Here’s some of what we’ve heard so far:

"There's a slow burn of anti-Blackness felt in every aspect of life here … There's a thin veneer of liberalism laden with the pretense of fairness and equality, but this is reserved for every group of non-whites except African-Americans.”

Brandon, Long Beach

"Being Black informs all that I do: driving, picking a place to live, going to school, getting a job. You feel as though you are an outsider or a minority among minorities."

Jessica, Glassell Park

"I am a homegrown South L.A. resident. A long time ago, being Black in my community meant togetherness, happiness, joy, prosperity, and love for one another … [Now] I see older Blacks losing their homes to death or foreclosure and resold to non-Blacks. And, I wonder: What happened? Where did my people go?

Velincia, South L.A.

“A lot of being Black in L.A./the Valley for me is about duality: Knowing how to code switch and how to turn up the Blackness or turn it down sometimes. I know in a perfect world we would say that we should just be ourselves, but in reality, you can't do that sometimes.”

Ashley, Hollywood

Keep reading for more on what’s happening in L.A. today, and stay safe out there.

Correction: Yesterday's Morning Brief mistakenly said "some L.A. city councilmembers" accepted bribes to allow developers not to offer affordable housing. In fact, only former councilman José Huizar is facing such charges. Also, the same item mistakenly said there are 66,433 people experiencing homelessness in the city. That is actually the number for all of L.A. County. LAist regrets the errors.


What Else You Need To Know Today


Weekend Reads

There's a lot going on in the world right now, and it’s hard enough to keep up with our day-to-day lives, let alone to stay current on the news. But if you have some time this weekend, here’s what you may have missed:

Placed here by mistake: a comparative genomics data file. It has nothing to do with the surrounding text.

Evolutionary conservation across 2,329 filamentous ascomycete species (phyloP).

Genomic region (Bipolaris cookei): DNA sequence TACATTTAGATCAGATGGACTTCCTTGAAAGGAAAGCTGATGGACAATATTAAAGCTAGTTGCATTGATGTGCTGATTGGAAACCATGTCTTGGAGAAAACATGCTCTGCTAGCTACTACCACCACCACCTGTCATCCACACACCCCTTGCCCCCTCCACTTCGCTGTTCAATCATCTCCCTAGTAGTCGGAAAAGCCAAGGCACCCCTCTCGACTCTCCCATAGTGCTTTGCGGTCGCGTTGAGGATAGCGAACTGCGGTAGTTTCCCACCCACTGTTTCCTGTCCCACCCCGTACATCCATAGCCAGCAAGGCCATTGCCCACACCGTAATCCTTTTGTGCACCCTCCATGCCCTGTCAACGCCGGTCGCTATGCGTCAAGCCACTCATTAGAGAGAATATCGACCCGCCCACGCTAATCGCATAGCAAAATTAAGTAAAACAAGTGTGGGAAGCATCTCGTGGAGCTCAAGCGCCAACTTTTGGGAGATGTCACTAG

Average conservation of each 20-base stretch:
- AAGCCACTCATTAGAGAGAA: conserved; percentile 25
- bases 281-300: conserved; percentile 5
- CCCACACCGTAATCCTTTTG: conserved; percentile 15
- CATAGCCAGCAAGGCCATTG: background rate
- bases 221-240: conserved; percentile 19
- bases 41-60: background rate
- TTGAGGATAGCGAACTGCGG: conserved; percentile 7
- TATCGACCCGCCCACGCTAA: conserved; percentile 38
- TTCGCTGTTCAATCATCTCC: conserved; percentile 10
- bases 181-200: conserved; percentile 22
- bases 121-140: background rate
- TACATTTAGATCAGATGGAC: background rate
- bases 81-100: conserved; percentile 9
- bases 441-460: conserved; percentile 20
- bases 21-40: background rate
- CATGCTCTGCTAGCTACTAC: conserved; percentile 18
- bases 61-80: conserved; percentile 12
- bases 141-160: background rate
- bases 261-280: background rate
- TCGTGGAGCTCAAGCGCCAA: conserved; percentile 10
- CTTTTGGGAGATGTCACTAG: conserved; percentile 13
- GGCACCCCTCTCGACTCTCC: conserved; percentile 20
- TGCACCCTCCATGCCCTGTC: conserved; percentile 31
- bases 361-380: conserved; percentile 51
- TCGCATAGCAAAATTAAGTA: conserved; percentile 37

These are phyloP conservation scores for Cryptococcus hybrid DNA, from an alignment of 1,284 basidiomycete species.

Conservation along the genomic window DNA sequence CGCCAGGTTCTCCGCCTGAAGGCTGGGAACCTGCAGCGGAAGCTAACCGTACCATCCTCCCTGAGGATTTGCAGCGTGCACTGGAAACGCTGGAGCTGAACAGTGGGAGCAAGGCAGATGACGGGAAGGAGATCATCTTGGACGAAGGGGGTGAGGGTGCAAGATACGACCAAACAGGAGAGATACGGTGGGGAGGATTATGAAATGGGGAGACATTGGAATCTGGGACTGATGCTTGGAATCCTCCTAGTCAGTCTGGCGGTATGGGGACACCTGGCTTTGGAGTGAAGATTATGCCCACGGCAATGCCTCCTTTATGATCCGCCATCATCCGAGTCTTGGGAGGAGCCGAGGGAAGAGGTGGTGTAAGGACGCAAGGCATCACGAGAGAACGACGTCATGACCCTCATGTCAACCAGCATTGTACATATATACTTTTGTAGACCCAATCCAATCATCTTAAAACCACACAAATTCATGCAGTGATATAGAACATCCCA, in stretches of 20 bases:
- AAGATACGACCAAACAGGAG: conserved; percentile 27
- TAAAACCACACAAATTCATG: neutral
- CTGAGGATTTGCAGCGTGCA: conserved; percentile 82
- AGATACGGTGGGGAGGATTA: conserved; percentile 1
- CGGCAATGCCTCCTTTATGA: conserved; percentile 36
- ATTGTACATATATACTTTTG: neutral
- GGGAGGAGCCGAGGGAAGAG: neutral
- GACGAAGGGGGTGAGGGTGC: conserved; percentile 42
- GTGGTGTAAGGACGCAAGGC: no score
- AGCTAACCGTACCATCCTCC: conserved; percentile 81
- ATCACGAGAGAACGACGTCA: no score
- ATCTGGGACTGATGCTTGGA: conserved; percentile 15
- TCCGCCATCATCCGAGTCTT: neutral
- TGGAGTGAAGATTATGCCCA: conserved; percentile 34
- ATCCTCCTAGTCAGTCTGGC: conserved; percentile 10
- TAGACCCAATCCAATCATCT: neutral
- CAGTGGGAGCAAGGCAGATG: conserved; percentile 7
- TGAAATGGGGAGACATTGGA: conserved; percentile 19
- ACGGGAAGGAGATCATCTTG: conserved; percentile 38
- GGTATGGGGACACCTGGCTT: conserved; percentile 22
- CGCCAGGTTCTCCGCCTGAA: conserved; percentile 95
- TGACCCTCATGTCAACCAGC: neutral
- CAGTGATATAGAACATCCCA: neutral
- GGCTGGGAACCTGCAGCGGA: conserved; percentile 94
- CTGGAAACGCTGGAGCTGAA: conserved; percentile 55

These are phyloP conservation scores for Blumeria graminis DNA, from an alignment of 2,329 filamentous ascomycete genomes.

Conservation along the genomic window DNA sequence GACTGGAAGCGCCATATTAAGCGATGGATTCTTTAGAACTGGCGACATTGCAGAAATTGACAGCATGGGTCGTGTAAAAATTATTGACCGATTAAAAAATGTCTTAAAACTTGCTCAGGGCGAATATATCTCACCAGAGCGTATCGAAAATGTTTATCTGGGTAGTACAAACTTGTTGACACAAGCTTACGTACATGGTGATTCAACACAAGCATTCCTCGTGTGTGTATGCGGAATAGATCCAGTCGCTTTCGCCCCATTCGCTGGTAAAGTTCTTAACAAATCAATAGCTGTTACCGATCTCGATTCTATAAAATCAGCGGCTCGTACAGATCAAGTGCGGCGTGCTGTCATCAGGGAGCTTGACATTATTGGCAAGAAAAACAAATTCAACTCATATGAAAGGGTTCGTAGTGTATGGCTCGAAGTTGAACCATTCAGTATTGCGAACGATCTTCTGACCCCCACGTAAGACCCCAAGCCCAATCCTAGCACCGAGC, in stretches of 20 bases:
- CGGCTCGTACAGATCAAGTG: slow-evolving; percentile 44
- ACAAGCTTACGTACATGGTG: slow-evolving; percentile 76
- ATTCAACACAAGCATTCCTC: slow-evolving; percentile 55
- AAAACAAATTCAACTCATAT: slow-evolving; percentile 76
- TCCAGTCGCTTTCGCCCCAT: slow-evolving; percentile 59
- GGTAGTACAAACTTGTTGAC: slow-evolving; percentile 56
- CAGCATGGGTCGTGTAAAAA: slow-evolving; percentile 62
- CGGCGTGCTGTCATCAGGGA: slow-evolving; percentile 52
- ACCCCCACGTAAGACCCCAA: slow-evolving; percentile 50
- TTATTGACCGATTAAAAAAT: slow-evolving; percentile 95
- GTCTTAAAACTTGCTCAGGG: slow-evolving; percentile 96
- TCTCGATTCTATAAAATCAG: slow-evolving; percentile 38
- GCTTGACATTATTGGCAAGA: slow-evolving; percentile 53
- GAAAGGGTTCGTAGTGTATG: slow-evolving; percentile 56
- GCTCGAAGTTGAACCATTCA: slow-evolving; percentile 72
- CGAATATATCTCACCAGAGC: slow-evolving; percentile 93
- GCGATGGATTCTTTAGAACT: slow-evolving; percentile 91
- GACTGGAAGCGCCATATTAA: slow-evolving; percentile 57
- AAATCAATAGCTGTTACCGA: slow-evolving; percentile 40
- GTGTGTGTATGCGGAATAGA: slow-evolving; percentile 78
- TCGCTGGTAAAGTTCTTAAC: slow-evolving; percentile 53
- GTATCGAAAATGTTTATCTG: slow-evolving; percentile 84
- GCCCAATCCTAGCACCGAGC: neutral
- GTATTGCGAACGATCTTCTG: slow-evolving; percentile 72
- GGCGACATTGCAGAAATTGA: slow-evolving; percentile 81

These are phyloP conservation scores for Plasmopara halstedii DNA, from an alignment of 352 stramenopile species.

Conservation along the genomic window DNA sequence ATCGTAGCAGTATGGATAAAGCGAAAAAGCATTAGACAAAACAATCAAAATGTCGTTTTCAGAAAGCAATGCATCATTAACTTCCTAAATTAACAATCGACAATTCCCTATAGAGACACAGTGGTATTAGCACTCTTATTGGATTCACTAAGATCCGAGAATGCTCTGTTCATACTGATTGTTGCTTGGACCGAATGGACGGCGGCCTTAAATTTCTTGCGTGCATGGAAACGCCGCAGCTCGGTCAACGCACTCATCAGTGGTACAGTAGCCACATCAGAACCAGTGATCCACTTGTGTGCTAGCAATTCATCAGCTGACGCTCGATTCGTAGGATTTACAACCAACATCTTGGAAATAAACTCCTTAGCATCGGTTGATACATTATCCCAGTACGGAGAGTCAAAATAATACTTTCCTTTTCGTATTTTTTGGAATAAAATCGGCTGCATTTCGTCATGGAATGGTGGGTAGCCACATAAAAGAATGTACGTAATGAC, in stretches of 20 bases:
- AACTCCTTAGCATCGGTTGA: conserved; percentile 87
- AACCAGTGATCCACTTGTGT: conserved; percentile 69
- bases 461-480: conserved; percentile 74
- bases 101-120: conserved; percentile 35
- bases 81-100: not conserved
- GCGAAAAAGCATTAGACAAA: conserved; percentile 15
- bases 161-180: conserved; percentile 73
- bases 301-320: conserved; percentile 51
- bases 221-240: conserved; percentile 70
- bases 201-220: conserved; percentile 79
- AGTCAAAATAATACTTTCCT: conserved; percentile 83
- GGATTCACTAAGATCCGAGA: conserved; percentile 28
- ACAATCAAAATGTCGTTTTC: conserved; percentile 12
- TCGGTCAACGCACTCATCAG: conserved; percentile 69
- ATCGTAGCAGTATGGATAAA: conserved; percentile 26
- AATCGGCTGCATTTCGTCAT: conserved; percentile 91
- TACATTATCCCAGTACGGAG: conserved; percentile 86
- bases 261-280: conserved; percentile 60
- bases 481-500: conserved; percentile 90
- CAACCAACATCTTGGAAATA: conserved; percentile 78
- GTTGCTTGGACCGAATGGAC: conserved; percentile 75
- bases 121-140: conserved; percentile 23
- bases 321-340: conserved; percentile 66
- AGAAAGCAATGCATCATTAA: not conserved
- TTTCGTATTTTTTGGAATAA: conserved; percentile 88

Mortality rates for Black mothers and infants are three-to-four times higher than for other racial groups. These L.A. midwives aim to change that. (LAist)

The National Police Foundation will review LAPD’s response to local Black Lives Matter protests. (L.A. Sentinel)

Political strategist and commentator Jasmyne Cannick writes that without the support of Black voters, the campaign to recall Gov. Gavin Newsom is dead in the water. (L.A. Watts Times)

One local prosecutor is making it his mission to revolt against criminal justice reforms touted by L.A.’s new district attorney. (LAist)

Jennifer Duarte, the Children's Librarian at Benjamin Franklin Branch Library in Boyle Heights, has navigated doing her job and pandemic parenting by designating times and spaces for everything. (The Eastsider)

The tragic death of a four-year-old girl at a Koreatown intersection shines a light on L.A.’s failure to make roads safer for pedestrians and bicyclists. (LAist)

Coronavirus deaths in L.A.’s Latina/o community have increased by 1,000% since November. (La Opinión)

For food vendors and day laborers who hustle outside hardware stores, this is what a typical day looks like. (L.A. Taco)

There’s a lot to know about getting the second dose of the coronavirus vaccine, from how long to wait between shots, to what to do if your initial site closed down. (LAist)

These Black entrepreneurs are creating new services, products and pathways in Los Angeles. (L.A. Business Journal)

For kids with a family member who is incarcerated, this nonprofit provides a space to express their pain — and process it through art. (San Fernando Valley Sun)

L.A.’s deep history with spicy food has led to some delicious — and very hot — local mainstays. (Eater L.A.)


Before You Go … How 'Mr. Mayor' Turned A '30 Rock' Spinoff Into LA Comedy

Vella Lovell's Mikaela speaks with Kyla Kennedy as Orly, the mayor's daughter, in Episode 103 of Mr. Mayor, "Brentwood Trash." (Tina Thorpe/NBC)

The new NBC comedy Mr. Mayor, starring TV veteran Ted Danson as a wealthy ad executive-turned-mayor of Los Angeles, is the latest from Tina Fey and Robert Carlock, who've been busy creating a modern TV comedy dynasty following the success of 30 Rock and Unbreakable Kimmy Schmidt.

But as long-time observers of New York City, what does it mean when they start writing about L.A.?